Drawing on over a decade’s worth of data, new research shows that the 10-year survival of over 9000 patients with idiopathic pulmonary arterial hypertension (IPAH) was 57%.
With scarce data available on survival rates among patients with idiopathic pulmonary arterial hypertension (IPAH) in Republic of Korea, researchers have offered new insights on long-term survival and which factors have an impact on survival.
Their findings appeared recently in Journal of Korean Medical Science.
Drawing on over a decade’s worth of data, the investigators found that the 10-year survival of over 9000 patients with IPAH was 57%. Among the patients, worse survival rates were seen if they were male, had a lower income, and had certain comorbidities.
“Our reported patterns of survival rate and death risk for IPAH should be considered in future research designs and policies for cardiovascular health care services, with particular attention paid to gender,” concluded the researchers. “Furthermore, the results of the current study can provide new information on the contemporary prevalence of IPAH and will be helpful for establishing health care policy regarding this rare, intractable, but clinically important disease.”
At 1 year, the survival rate among the patients was 89%, and 3-year survival was 79.8%. The researchers note that these findings were comparable to those from other studies, including from the US REVEAL registry, which showed 1- and 3-year survival rates of 91% and 74%, respectively, among patients with IPAH between 2006 and 2009.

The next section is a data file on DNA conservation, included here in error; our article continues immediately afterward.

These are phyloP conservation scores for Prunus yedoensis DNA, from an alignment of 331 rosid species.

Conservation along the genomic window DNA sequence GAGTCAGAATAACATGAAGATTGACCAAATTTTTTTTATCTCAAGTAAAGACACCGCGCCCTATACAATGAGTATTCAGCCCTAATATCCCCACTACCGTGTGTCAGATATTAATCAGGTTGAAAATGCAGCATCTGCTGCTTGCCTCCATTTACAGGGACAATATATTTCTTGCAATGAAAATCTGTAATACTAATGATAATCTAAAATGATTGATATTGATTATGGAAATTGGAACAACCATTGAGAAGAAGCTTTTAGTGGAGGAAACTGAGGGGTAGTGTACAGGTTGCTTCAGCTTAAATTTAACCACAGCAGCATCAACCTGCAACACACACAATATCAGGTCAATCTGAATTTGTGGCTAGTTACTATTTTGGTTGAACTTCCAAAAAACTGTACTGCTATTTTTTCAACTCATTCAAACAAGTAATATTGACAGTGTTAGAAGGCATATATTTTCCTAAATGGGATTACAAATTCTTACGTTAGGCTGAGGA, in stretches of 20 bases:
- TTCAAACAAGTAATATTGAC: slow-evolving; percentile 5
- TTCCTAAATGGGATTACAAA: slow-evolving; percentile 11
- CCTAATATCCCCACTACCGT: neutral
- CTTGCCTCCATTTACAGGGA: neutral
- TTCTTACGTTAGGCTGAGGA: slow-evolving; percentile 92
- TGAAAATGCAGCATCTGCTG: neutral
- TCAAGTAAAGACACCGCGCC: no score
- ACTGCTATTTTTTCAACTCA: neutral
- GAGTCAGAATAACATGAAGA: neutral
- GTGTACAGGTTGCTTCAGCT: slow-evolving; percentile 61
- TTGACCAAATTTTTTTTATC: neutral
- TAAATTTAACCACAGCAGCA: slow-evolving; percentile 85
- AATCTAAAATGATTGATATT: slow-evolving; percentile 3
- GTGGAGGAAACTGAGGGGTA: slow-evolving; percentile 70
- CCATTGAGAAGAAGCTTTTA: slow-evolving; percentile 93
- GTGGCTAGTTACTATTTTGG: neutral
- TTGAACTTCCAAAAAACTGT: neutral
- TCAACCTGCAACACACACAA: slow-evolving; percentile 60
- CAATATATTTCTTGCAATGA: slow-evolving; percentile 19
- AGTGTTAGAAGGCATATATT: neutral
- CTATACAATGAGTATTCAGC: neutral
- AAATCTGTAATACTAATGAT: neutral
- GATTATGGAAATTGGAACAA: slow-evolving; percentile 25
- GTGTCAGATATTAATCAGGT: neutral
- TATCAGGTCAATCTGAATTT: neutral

The researchers cautioned that their data was leveraged from National Health Insurance benefit records, which may not include patients with IPAH who did not consult medical services or who paid out of pocket for their medical expenses, which may have resulted in an under- or overestimation of survival rates and death risk.
Among their cohort, the researchers found the most common cause of death was diseases of the circulatory system, accounting for nearly 1 in 3 deaths, followed by malignant neoplasms (16.8%), and diseases of the respiratory system (13.4%). Diabetes (HR, 1.29; 95% CI, 1.17-1.42), prior myocardial infarction (HR, 1.51; 95% CI, 1.24-1.83), atrial fibrillation (HR, 1.40; 95% CI, 1.15-1.70), prior ischemic stroke (HR, 1.44; 95% CI, 1.25-1.64), prior hemorrhagic stroke (HR, 1.48; 95% CI, 1.02-2.14), and malignant neoplasm (HR, 2.83; 95% CI, 2.47-3.23) were all associated with increased risk.
Notably, hypertension (HR, 0.87; 95% CI, 0.80-0.94) was associated with a decreased risk. According to the researchers, resting systolic blood pressure below 110 mm Hg is associated with worse outcomes in IPAH, suggesting baseline high blood pressure may explain the better outcomes among these patients in the current study.
With increasing age, the risk of survival decreased. At 60 to 69 years, the adjusted HR of IPAH was 1.81 (95% CI, 1.26-2.59), which jumped to 7.73 (95% CI, 5.43-11.0) among patients aged 70 to 79 years. The researchers noted that because their data largely comprised pediatric and older patients, both groups can easily receive a misdiagnosis when only echocardiography is used. Males also had increased risk, with an adjusted HR of 1.15 (95% CI, 1.06-1.24).
“Male gender is a well-known risk when compared to women in cardiovascular diseaseand lower life expectancy compared to women in other diseases,” explained the researchers. “In the REVEAL 2.0 calculator, male age > 60 years is also a risk factor for PAH prognosis, which is similar result to our study.”
Among males, 1-, 3-, 5-, and 10-year survival rates were88.4%, 78.9%, 71.3%, and 55.9%, respectively, compared with 89.4%, 80.4%, 72.9%, and 57.8% among females.
Jang S, Kim E, Huh J, et al. A retrospective population-based survival study of idiopathic pulmonary arterial hypertension in Korea. J Korean Med Sci. 2022;37(10):e80